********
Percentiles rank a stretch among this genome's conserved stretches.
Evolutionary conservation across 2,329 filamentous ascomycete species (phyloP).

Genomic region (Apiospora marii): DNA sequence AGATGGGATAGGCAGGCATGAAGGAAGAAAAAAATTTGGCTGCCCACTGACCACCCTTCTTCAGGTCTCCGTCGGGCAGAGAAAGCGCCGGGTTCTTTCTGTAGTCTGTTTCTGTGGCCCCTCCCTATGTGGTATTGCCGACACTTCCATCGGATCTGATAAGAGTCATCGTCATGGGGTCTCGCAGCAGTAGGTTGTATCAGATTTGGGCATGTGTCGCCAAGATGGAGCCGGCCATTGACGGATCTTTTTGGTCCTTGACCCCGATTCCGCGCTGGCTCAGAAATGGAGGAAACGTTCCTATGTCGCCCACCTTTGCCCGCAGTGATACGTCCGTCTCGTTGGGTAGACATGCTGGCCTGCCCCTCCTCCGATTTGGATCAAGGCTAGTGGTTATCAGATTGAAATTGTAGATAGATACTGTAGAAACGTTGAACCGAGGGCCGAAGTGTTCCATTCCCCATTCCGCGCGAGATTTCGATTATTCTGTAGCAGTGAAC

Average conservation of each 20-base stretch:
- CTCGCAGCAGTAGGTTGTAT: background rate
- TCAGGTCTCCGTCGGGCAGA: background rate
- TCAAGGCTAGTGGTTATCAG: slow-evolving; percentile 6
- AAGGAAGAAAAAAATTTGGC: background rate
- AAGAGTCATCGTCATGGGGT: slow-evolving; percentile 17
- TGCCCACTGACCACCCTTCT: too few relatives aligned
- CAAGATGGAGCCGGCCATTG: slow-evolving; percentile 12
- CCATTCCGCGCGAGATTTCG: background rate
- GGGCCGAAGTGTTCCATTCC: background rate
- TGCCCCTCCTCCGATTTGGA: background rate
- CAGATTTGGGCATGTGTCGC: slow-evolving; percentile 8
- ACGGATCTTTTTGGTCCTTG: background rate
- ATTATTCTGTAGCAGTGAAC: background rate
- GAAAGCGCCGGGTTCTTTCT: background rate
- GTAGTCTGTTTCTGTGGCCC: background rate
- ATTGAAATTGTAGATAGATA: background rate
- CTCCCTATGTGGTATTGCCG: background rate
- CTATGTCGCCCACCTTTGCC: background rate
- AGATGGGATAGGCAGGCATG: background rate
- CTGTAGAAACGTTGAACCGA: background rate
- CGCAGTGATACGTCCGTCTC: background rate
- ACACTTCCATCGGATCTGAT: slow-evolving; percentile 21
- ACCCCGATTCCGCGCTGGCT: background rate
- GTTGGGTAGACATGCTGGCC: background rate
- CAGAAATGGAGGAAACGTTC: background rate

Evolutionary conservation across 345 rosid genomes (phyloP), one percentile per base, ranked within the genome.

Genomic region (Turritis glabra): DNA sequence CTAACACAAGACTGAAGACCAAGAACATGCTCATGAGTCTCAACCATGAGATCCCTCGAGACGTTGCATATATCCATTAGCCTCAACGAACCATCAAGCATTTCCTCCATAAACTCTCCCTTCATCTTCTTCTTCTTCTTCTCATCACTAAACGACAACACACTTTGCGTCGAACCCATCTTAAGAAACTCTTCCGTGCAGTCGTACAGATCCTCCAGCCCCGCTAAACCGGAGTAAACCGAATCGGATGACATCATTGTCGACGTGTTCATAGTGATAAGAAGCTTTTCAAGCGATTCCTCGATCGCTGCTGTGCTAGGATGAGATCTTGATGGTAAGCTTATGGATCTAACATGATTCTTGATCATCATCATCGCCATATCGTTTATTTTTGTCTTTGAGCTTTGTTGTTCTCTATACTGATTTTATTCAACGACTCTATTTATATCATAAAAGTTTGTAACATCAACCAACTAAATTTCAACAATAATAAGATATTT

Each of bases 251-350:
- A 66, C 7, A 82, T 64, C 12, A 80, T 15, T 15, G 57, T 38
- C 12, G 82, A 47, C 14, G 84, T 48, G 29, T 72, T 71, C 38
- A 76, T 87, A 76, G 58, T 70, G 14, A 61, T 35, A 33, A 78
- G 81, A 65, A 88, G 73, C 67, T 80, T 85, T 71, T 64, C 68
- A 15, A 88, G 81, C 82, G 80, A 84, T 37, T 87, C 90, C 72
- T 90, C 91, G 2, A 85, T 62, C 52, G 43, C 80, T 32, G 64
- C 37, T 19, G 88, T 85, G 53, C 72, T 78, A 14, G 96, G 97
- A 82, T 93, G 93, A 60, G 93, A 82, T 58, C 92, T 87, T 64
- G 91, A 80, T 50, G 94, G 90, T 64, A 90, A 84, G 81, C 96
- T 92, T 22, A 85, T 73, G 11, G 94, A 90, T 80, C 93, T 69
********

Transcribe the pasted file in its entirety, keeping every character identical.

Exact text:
Percentiles rank a stretch among this genome's conserved stretches.
Evolutionary conservation across 2,329 filamentous ascomycete species (phyloP).

Genomic region (Apiospora marii): DNA sequence AGATGGGATAGGCAGGCATGAAGGAAGAAAAAAATTTGGCTGCCCACTGACCACCCTTCTTCAGGTCTCCGTCGGGCAGAGAAAGCGCCGGGTTCTTTCTGTAGTCTGTTTCTGTGGCCCCTCCCTATGTGGTATTGCCGACACTTCCATCGGATCTGATAAGAGTCATCGTCATGGGGTCTCGCAGCAGTAGGTTGTATCAGATTTGGGCATGTGTCGCCAAGATGGAGCCGGCCATTGACGGATCTTTTTGGTCCTTGACCCCGATTCCGCGCTGGCTCAGAAATGGAGGAAACGTTCCTATGTCGCCCACCTTTGCCCGCAGTGATACGTCCGTCTCGTTGGGTAGACATGCTGGCCTGCCCCTCCTCCGATTTGGATCAAGGCTAGTGGTTATCAGATTGAAATTGTAGATAGATACTGTAGAAACGTTGAACCGAGGGCCGAAGTGTTCCATTCCCCATTCCGCGCGAGATTTCGATTATTCTGTAGCAGTGAAC

Average conservation of each 20-base stretch:
- CTCGCAGCAGTAGGTTGTAT: background rate
- TCAGGTCTCCGTCGGGCAGA: background rate
- TCAAGGCTAGTGGTTATCAG: slow-evolving; percentile 6
- AAGGAAGAAAAAAATTTGGC: background rate
- AAGAGTCATCGTCATGGGGT: slow-evolving; percentile 17
- TGCCCACTGACCACCCTTCT: too few relatives aligned
- CAAGATGGAGCCGGCCATTG: slow-evolving; percentile 12
- CCATTCCGCGCGAGATTTCG: background rate
- GGGCCGAAGTGTTCCATTCC: background rate
- TGCCCCTCCTCCGATTTGGA: background rate
- CAGATTTGGGCATGTGTCGC: slow-evolving; percentile 8
- ACGGATCTTTTTGGTCCTTG: background rate
- ATTATTCTGTAGCAGTGAAC: background rate
- GAAAGCGCCGGGTTCTTTCT: background rate
- GTAGTCTGTTTCTGTGGCCC: background rate
- ATTGAAATTGTAGATAGATA: background rate
- CTCCCTATGTGGTATTGCCG: background rate
- CTATGTCGCCCACCTTTGCC: background rate
- AGATGGGATAGGCAGGCATG: background rate
- CTGTAGAAACGTTGAACCGA: background rate
- CGCAGTGATACGTCCGTCTC: background rate
- ACACTTCCATCGGATCTGAT: slow-evolving; percentile 21
- ACCCCGATTCCGCGCTGGCT: background rate
- GTTGGGTAGACATGCTGGCC: background rate
- CAGAAATGGAGGAAACGTTC: background rate

Evolutionary conservation across 345 rosid genomes (phyloP), one percentile per base, ranked within the genome.

Genomic region (Turritis glabra): DNA sequence CTAACACAAGACTGAAGACCAAGAACATGCTCATGAGTCTCAACCATGAGATCCCTCGAGACGTTGCATATATCCATTAGCCTCAACGAACCATCAAGCATTTCCTCCATAAACTCTCCCTTCATCTTCTTCTTCTTCTTCTCATCACTAAACGACAACACACTTTGCGTCGAACCCATCTTAAGAAACTCTTCCGTGCAGTCGTACAGATCCTCCAGCCCCGCTAAACCGGAGTAAACCGAATCGGATGACATCATTGTCGACGTGTTCATAGTGATAAGAAGCTTTTCAAGCGATTCCTCGATCGCTGCTGTGCTAGGATGAGATCTTGATGGTAAGCTTATGGATCTAACATGATTCTTGATCATCATCATCGCCATATCGTTTATTTTTGTCTTTGAGCTTTGTTGTTCTCTATACTGATTTTATTCAACGACTCTATTTATATCATAAAAGTTTGTAACATCAACCAACTAAATTTCAACAATAATAAGATATTT

Each of bases 251-350:
- A 66, C 7, A 82, T 64, C 12, A 80, T 15, T 15, G 57, T 38
- C 12, G 82, A 47, C 14, G 84, T 48, G 29, T 72, T 71, C 38
- A 76, T 87, A 76, G 58, T 70, G 14, A 61, T 35, A 33, A 78
- G 81, A 65, A 88, G 73, C 67, T 80, T 85, T 71, T 64, C 68
- A 15, A 88, G 81, C 82, G 80, A 84, T 37, T 87, C 90, C 72
- T 90, C 91, G 2, A 85, T 62, C 52, G 43, C 80, T 32, G 64
- C 37, T 19, G 88, T 85, G 53, C 72, T 78, A 14, G 96, G 97
- A 82, T 93, G 93, A 60, G 93, A 82, T 58, C 92, T 87, T 64
- G 91, A 80, T 50, G 94, G 90, T 64, A 90, A 84, G 81, C 96
- T 92, T 22, A 85, T 73, G 11, G 94, A 90, T 80, C 93, T 69